Horse fever strikes most girls at some point, but perhaps not as irrevocably as it does Hattie, who, along with her friend Delores, kidnaps a horse bound for euthanasia and drives him out West in hopes of giving him the chance of being a wild horse, if only for the short time he has left.
But an ailing horse isn't the only reason to escape from their small New Hampshire town in Joseph Monninger's Finding Somewhere. As they put the miles between themselves and their families, both girls begin to realize that life is a series of beginnings and endings, and that independence is more than just a trip away from home.
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One thing I really appreciated about your book is that you don't romanticize the horse. Is it healthy for teens to read about the reality of old horses?
I don't believe in using kid gloves for any of this stuff! Most of my [books for teens] revolve around animals. I'm a pet owner, I love my dogs, I love my cats, I've raised chickens, the whole bit. As far as romanticizing, I don't think it does anybody any good. Kids read fairy tales to unconsciously play with the idea of death. We know it's fake, we know it's make believe, but we can still indulge ourselves.
Someone once said that's the reason little boys are so enamored of dinosaurs. They're big, powerful, very scary and safely dead by many, many thousands of years. I think kids know things die—certainly teenagers know it—so there's no reason to pretend they don't.
You use the structure of a journey in your book. How did this come about?
Frankly, it was a Eureka moment. For any writer, a journey provides an obvious narrative line, so I love that. I got the girls to kidnap the horse and put it in trailer, and then I thought, “Why are they going? What are they actually doing?” I knew they were taking the horse away because the horse was going to be put down the next day, and then I figured out they themselves had some issues and were searching for things as well. After a few chapters I finally got the idea that they wanted the horse to just be a horse for a day, and I really liked that idea.
A lot of the book is about the two teenage girls learning to be women. Did you have this in mind when you first started writing?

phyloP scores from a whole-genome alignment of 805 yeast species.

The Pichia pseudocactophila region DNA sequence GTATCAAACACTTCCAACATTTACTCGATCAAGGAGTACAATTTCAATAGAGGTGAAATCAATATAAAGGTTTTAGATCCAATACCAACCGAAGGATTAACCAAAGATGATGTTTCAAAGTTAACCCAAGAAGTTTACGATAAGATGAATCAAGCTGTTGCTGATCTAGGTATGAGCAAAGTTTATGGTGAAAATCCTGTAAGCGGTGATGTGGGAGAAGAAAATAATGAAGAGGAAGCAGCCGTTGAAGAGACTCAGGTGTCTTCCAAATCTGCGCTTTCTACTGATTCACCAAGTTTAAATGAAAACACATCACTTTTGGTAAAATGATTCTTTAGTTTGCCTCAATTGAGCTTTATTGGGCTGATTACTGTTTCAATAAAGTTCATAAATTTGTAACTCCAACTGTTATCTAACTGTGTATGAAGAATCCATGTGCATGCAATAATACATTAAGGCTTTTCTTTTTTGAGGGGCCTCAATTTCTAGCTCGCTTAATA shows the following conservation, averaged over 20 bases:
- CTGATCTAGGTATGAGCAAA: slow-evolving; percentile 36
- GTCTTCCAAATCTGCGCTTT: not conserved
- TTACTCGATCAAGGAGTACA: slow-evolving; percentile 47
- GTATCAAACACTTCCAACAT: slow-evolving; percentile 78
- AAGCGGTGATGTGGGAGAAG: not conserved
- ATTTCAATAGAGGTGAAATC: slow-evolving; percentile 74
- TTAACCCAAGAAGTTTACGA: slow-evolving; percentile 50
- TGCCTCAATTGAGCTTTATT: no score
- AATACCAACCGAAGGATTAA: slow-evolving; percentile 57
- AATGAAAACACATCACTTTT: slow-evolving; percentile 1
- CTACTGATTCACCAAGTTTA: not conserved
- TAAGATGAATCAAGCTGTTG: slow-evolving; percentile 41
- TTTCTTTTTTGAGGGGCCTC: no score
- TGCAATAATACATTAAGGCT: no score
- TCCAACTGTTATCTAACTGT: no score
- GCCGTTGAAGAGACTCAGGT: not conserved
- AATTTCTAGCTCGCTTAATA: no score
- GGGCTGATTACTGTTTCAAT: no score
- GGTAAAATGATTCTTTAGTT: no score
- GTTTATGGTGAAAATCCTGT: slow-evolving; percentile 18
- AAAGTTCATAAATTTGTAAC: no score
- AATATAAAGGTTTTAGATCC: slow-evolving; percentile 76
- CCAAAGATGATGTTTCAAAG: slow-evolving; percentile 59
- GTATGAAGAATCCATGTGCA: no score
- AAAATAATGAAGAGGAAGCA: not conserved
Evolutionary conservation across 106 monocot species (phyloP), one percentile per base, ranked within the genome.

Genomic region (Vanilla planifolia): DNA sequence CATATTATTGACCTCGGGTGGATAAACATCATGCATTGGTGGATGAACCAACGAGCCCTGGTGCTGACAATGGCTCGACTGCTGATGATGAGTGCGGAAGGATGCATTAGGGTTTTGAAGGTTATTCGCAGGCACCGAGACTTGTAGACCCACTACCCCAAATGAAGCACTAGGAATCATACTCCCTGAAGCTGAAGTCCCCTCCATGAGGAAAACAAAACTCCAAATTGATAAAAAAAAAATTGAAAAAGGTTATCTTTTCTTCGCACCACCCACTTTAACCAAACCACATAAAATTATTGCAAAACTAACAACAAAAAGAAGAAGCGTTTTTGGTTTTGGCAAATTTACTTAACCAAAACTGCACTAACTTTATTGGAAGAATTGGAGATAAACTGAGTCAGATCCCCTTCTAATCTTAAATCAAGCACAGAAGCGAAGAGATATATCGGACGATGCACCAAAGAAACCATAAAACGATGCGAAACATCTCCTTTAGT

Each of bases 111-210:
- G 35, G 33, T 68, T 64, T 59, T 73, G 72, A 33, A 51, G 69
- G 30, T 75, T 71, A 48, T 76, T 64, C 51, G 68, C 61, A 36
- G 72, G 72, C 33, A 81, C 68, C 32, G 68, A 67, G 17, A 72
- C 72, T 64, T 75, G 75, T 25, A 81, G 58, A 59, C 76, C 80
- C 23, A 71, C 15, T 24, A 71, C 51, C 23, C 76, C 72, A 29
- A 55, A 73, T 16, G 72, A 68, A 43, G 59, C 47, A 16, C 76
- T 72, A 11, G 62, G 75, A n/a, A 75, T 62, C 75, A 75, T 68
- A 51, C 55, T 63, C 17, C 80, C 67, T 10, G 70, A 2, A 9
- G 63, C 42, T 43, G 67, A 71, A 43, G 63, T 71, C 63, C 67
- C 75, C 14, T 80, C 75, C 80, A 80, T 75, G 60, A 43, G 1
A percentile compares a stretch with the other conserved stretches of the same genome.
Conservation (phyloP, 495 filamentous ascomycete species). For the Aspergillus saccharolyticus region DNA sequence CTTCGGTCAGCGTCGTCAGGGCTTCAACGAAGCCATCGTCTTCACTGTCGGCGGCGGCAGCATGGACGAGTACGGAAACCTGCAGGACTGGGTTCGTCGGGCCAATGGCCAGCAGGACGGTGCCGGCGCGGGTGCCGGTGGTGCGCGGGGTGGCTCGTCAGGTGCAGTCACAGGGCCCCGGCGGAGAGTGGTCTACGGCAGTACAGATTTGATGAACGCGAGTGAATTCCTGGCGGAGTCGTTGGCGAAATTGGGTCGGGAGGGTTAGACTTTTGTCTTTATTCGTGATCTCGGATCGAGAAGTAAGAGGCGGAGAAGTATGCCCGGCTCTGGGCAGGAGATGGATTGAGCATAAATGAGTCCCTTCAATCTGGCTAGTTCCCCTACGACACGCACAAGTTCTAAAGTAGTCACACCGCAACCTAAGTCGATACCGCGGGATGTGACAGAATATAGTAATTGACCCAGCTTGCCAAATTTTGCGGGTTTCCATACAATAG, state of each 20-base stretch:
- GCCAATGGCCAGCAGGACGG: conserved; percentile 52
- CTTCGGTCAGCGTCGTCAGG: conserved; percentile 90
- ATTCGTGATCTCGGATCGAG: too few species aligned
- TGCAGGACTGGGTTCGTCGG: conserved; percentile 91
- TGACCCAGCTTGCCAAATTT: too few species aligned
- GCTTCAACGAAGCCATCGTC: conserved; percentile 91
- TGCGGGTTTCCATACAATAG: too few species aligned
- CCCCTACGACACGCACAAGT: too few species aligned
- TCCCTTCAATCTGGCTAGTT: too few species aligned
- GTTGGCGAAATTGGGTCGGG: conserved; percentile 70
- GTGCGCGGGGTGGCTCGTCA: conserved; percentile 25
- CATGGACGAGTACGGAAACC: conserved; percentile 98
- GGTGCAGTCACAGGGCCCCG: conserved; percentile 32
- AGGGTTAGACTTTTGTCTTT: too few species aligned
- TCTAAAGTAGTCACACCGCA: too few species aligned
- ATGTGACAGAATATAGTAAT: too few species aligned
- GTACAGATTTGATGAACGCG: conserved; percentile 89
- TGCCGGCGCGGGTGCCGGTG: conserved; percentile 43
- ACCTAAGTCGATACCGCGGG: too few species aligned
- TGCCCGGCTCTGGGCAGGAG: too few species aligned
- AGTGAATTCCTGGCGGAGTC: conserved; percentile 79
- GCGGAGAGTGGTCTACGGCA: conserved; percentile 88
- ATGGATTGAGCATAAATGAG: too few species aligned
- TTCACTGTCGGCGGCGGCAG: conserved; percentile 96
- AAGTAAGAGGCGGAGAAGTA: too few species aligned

Every piece of writing, especially any novel, has to have two things—the plot line, which is the story we all lean toward and say, “And then what happened? And then what happened?” That's what we get around a campfire.
But what makes a novel good is the second element, which is generally characterization. I'm always mindful when I begin a novel that not only do I have to come up with a story, but I also have to have compelling characters and I have to put them under pressure. I think it was Hitchcock who said that two people having tea is not a story, but put a bomb under the table and it gets pretty interesting. So these girls, I knew they had to be going from something, there had to be something to propel them, something pushing them out of the nest.
How do you write so well in the voice of a teenage girl?
People always say you should write what you know, which I think is a stupid thing to say. I always thought you should write what you understand, which is different. I don't know about mystery, I've never lived it, but I can understand what it might be like to be involved in a mystery.
In that spirit, writing about young women experiencing a problem or situation—well, we're all human. Women have a slightly different take on the world but still a human [one]. I grew up with a mom and sisters, and I'm married to a woman, so I have some sense of what women might be thinking about. People write from different points of view all the time. We have to pretend to be all sorts of things, that's part of the job of being a writer.
The Fergusons, whom Hattie and Delores steal the horse from, and Fry, who gives him his last home, both take in unwanted horses, but they do it in very different ways. What were you trying to explore with that dichotomy?
I never made that connection! That's a good discussion for an English class. The Fergusons strike me as classically New England upper-crust people. They mean well and they do good, but they're a little bit removed, whereas Fry is right in there with the horses and in some ways has a slightly more vulnerable, more approachable heart than the Fergusons.
I just got back from Ireland, and one thing that struck me is that they never put their horses in barns, they just stay out all the time, and they do that out West as well. In the East, if you don't provide some sort of shelter for your horses you can get in trouble with the humane society or somebody. There's a slightly different attitude about it.